Heroes of the Frontier
Dave Eggers, an American writer and activist, is obsessed with his country and its foibles. Like Michael Moore, he portrays North America as both farcical and obscene, and his work is simultaneously exhilarating and distressing. Eggers’ Heroes of the Frontier is precisely such a novel. It is a rollicking and unsettling reflection on America’s history and its imperilled future, tracing the odyssey of a woman named Josie as she flees her past, taking her two children on an impulsive RV road trip into Alaska. Headed for a town called Homer, the mythological nature of the story is playfully flagged.
Josie’s tale is deeply allegorical. Her backstory chimes with the mess of America’s contemporary military past. Josie’s ex is a man whose ancestors had pillaged Panama and who is childishly guiltless about everything. Her parents were psych nurses in an institution for Vietnam veterans – before having their own unique meltdowns. Later in her life, Josie brings about the death of a young man she encouraged to ship out to Afghanistan. Each time, she flees rather than address the problem.
Josie’s reckless flight into the future aligns her further with her country and, indeed, takes her deeper into its mythologised past. Driving her wagon-like mobile home into the wilds of Alaska, Josie stops at a succession of abandoned tourist spots that resonate with United States frontier history. In one, her children play with bows and arrows, while another group of children play with rifles. In another, Josie and her family squat in a cottage located at a silver mine. There Josie fantasises about the virtues of frontier life and her children spontaneously becoming “stronger, smarter, more moral, ethical, logical, considerate, and brave”.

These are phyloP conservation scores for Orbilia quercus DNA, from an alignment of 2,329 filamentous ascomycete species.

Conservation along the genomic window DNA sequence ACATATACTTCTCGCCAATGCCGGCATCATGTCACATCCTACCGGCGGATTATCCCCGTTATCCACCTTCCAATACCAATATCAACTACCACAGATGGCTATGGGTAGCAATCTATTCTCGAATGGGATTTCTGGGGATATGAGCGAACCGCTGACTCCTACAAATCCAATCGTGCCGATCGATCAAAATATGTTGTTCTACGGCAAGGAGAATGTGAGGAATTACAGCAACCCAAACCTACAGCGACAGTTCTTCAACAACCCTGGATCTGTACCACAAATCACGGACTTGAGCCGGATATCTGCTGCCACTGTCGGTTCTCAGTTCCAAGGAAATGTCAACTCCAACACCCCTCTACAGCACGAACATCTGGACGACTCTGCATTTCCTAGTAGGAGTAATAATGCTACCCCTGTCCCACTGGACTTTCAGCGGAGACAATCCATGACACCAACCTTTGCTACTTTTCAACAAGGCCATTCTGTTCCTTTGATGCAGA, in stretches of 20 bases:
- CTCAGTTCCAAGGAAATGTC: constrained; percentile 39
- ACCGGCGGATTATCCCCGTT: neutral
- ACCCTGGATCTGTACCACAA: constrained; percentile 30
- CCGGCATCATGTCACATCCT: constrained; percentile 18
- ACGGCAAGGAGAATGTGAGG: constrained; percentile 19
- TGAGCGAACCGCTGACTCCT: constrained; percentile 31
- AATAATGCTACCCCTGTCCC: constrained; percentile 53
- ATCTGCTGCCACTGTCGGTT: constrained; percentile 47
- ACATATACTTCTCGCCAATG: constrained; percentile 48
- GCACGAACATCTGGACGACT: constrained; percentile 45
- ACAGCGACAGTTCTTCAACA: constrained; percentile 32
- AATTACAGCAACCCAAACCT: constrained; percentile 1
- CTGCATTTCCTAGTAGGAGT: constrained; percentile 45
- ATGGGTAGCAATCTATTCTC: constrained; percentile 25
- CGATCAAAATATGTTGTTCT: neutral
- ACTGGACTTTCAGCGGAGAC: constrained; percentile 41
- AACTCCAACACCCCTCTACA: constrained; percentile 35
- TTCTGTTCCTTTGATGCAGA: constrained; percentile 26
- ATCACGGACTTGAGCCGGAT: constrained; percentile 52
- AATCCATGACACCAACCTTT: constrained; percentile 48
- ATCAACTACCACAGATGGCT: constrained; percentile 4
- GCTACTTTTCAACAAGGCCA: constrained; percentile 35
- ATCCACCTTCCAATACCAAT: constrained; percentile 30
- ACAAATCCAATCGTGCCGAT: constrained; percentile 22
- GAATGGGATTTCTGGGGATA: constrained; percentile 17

At the same time, she neglects her children, anaesthetises herself with alcohol and dreams of writing musicals, that great American genre: “It was the only medium that could properly express our true madness and hypocrisy – our collective ability to sit in a theatre watching lunatics sing nonsense while the world outside burns.” Alaska is literally burning in the novel, thanks to an uncontrollable forest fire, a menacing backdrop suggestive of climate change.
The fantasy of forging a new life by revitalising an old myth at a time of impending apocalypse is ultimately portrayed as insane. Eggers is one of today’s most dynamic writers, and this is a vital novel for the Trump age. KN
Hamish Hamilton, 400pp, $32.99
This article was first published in the print edition of The Saturday Paper on August 20, 2016 as "Dave Eggers, Heroes of the Frontier".
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